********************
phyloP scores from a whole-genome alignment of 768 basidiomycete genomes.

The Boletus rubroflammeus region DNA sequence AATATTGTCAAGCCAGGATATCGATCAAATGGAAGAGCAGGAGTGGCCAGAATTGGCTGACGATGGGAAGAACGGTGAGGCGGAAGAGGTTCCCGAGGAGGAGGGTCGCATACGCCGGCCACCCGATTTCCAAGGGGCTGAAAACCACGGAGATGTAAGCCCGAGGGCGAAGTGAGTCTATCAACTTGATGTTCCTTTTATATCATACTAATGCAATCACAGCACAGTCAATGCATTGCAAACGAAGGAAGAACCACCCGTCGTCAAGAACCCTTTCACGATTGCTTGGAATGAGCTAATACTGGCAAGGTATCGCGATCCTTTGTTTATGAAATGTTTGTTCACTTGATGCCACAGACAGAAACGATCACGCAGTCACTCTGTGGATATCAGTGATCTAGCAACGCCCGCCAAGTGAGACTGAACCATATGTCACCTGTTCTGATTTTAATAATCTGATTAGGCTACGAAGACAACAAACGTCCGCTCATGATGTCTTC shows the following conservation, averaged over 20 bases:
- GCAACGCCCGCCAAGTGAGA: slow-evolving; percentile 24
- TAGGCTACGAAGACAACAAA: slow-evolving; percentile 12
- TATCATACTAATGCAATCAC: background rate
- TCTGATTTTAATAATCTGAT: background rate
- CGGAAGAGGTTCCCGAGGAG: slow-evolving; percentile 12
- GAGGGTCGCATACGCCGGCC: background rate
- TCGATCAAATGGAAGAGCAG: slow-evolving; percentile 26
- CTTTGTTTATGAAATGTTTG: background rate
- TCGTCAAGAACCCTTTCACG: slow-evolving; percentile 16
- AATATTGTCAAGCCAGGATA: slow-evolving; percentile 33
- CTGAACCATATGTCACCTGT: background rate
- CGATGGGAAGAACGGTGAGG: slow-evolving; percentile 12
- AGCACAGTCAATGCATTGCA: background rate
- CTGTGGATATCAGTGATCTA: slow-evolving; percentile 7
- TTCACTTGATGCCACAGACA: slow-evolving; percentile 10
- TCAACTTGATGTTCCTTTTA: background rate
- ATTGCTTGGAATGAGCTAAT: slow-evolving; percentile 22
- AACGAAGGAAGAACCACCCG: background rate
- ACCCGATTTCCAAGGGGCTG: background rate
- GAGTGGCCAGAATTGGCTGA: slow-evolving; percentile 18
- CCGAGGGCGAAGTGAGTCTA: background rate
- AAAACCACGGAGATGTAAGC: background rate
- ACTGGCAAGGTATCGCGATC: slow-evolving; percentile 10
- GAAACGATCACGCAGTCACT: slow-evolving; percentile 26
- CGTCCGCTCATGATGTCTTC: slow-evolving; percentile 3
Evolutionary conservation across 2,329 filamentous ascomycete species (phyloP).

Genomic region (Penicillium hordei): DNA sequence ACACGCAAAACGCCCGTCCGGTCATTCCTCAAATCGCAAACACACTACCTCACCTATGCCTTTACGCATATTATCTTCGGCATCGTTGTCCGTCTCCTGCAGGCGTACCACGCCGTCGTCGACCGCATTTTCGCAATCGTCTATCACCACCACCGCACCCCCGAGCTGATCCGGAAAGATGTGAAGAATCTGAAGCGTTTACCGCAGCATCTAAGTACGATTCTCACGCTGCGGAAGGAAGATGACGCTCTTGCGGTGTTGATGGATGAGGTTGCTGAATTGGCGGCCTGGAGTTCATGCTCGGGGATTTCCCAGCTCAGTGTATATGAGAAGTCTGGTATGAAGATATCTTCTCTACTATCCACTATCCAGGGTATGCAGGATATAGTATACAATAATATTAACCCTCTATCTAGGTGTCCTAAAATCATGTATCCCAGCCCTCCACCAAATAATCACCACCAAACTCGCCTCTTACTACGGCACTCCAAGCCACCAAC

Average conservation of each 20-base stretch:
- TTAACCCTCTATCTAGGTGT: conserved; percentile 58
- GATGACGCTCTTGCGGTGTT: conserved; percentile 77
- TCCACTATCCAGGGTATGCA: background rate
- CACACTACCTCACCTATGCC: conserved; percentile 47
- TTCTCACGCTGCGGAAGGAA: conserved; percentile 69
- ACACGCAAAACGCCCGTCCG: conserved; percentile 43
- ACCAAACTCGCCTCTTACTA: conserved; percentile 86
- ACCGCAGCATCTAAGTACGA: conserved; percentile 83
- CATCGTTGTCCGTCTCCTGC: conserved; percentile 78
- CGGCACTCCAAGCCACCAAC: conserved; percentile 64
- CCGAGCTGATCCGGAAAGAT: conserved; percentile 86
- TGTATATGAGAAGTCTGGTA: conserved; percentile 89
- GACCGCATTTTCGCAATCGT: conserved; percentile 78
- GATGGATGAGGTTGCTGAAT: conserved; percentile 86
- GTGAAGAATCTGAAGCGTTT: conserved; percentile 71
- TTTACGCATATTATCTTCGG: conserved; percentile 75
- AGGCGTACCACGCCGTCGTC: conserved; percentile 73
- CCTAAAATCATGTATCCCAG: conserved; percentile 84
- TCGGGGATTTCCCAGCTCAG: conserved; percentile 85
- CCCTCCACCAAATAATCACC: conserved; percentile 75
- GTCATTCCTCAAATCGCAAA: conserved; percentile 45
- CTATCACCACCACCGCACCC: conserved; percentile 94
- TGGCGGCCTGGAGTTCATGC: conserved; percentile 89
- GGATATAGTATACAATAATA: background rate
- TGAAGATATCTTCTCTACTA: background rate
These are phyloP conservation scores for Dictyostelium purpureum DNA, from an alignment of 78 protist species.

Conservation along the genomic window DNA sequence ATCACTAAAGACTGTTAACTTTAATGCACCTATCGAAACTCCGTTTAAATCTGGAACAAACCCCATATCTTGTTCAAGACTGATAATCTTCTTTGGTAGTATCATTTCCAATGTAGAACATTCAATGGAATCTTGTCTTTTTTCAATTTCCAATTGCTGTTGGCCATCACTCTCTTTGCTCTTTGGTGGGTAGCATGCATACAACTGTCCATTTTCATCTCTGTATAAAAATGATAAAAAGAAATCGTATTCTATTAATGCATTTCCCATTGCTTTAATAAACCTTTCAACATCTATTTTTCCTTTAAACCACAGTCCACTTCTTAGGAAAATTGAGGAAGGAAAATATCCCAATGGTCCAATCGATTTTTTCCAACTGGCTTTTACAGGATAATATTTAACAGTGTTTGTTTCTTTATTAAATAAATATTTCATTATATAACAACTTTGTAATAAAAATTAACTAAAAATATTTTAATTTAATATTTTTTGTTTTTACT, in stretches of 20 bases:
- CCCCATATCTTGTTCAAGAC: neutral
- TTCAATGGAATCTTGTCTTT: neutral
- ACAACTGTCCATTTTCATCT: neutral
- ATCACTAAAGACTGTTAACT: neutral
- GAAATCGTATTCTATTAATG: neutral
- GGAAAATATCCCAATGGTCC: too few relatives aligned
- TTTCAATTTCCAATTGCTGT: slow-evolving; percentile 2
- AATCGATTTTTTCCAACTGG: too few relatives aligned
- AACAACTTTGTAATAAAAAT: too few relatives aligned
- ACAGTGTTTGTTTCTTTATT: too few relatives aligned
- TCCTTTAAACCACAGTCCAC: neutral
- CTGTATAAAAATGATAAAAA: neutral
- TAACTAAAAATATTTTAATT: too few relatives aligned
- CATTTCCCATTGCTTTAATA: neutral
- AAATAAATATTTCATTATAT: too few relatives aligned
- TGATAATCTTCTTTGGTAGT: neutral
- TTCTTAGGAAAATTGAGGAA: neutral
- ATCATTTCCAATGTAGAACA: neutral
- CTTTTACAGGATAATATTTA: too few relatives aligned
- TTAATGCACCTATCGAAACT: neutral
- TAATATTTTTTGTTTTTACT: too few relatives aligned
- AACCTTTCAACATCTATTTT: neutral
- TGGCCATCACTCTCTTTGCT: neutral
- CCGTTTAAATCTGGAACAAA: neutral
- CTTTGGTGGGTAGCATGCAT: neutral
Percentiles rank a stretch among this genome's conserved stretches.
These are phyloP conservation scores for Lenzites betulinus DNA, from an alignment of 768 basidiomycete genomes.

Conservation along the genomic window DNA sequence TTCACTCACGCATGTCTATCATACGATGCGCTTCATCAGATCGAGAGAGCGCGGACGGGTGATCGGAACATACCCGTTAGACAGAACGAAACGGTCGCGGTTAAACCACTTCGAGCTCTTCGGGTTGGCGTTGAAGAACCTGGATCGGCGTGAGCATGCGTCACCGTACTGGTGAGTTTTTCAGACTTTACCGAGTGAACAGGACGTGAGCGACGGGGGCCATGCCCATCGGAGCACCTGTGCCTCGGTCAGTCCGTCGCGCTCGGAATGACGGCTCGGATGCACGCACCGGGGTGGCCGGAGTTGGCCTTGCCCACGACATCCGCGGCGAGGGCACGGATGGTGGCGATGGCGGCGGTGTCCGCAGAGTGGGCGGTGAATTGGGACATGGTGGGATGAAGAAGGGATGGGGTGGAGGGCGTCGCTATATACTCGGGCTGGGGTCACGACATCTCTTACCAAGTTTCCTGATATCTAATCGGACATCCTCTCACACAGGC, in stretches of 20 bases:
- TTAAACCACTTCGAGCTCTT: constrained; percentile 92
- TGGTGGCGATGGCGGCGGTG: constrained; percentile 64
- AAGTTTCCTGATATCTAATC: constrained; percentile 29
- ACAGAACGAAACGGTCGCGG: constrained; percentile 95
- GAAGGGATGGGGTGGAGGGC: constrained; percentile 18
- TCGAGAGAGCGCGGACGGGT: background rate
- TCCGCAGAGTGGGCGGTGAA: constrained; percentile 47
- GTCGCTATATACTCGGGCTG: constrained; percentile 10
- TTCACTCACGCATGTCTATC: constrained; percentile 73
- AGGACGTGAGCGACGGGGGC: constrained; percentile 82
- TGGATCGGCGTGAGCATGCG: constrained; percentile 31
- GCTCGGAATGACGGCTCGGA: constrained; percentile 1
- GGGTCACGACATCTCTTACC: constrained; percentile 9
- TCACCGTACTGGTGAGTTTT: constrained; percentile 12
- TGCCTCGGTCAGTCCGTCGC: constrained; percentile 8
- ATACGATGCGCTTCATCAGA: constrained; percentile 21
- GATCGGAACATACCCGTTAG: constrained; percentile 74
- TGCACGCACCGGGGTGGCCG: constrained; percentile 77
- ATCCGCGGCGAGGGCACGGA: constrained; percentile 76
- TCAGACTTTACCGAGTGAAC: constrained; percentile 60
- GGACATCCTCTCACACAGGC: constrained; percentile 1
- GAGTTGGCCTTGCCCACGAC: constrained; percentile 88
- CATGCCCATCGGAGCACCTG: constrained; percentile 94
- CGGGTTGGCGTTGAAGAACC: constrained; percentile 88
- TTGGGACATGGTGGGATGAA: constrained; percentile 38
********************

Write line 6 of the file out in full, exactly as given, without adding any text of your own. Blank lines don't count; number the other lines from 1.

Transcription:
- TCTGATTTTAATAATCTGAT: background rate